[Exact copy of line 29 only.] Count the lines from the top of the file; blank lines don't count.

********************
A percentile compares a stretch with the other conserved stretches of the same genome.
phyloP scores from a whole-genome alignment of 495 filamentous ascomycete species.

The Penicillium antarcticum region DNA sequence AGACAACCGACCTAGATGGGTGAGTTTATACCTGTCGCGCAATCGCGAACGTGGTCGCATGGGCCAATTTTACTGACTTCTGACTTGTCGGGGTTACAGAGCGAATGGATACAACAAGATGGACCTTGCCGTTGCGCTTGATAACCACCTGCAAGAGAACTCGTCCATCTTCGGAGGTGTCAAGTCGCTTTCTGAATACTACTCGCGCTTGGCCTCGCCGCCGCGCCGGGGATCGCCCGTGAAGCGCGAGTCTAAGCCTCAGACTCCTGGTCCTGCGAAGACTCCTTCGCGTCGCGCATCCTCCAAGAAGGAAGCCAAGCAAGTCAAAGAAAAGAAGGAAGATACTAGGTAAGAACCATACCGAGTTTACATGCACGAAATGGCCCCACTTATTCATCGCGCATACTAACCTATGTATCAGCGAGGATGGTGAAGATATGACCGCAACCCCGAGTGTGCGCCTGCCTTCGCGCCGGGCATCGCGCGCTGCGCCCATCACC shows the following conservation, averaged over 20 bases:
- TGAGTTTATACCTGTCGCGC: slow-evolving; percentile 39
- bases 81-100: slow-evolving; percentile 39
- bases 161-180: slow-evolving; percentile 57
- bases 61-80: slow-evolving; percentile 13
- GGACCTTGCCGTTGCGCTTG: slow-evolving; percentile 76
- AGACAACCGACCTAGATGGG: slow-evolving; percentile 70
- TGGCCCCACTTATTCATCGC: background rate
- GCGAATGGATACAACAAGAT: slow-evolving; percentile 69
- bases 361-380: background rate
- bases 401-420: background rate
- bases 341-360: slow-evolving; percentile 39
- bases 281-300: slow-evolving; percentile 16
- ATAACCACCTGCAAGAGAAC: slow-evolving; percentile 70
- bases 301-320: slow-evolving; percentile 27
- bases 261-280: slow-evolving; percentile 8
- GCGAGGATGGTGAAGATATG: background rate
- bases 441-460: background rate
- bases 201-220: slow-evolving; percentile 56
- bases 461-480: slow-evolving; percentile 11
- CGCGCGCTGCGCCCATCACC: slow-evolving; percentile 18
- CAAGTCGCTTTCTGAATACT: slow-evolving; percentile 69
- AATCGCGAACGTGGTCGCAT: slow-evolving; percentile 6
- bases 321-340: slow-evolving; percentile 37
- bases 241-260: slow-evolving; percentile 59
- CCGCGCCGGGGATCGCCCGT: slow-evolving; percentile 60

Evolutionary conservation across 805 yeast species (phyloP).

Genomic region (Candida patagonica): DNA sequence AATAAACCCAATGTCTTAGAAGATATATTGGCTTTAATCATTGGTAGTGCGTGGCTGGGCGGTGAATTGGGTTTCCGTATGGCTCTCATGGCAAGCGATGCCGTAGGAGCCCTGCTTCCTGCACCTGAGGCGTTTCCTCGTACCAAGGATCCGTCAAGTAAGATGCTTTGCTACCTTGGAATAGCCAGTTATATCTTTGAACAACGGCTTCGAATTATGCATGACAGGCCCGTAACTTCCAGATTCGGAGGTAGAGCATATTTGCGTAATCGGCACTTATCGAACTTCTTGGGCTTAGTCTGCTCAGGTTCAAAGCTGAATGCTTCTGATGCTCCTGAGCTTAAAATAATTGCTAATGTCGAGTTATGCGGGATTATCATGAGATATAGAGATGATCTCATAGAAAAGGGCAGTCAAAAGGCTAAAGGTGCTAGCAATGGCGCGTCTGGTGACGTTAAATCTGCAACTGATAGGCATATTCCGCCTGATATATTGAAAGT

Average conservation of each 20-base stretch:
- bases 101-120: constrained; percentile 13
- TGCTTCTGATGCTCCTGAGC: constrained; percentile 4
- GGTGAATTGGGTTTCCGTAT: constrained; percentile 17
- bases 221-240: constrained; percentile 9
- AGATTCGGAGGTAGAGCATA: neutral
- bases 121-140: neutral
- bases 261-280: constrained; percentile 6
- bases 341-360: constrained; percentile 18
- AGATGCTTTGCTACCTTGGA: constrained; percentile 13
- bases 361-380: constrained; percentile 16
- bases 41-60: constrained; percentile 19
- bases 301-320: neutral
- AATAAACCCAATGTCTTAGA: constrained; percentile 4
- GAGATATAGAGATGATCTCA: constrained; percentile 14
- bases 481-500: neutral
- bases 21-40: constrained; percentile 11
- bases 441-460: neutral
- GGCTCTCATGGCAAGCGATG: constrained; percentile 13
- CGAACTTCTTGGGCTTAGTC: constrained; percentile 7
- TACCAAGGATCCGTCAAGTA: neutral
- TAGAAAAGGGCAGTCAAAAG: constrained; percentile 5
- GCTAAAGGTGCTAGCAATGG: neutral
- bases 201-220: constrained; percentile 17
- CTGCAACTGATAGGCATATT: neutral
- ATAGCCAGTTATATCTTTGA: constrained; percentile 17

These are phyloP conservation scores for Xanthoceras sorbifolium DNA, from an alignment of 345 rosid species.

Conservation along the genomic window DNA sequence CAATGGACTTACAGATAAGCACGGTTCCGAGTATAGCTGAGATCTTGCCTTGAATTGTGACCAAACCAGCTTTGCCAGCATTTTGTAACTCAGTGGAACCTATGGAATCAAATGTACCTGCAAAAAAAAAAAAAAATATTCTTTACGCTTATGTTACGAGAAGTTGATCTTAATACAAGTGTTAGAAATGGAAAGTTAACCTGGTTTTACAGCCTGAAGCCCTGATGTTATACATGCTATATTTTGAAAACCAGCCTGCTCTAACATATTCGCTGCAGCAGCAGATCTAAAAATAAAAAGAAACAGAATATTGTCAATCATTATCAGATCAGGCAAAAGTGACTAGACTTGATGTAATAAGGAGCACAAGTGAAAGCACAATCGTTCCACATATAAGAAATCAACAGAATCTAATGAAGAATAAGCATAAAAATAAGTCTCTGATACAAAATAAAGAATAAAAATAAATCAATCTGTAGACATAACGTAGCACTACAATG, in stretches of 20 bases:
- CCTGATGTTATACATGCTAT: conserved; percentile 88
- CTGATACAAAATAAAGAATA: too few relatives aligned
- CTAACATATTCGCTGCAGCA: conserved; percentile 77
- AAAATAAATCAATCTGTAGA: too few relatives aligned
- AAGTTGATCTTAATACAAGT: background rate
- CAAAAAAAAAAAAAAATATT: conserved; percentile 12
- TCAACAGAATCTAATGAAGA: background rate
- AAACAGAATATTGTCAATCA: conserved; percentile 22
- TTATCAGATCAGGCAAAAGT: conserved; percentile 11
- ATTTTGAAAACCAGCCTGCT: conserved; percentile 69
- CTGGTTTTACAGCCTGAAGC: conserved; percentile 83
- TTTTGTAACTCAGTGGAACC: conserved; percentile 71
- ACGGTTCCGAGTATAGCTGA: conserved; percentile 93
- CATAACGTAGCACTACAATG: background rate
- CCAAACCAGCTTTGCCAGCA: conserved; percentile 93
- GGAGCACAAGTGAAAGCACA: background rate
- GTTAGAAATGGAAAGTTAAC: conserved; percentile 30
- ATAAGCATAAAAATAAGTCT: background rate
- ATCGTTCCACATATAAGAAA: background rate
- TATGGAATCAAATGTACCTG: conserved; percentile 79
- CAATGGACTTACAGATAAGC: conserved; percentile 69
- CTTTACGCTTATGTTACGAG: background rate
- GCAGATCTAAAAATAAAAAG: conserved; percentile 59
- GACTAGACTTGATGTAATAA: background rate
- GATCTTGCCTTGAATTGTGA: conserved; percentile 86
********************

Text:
Evolutionary conservation across 805 yeast species (phyloP).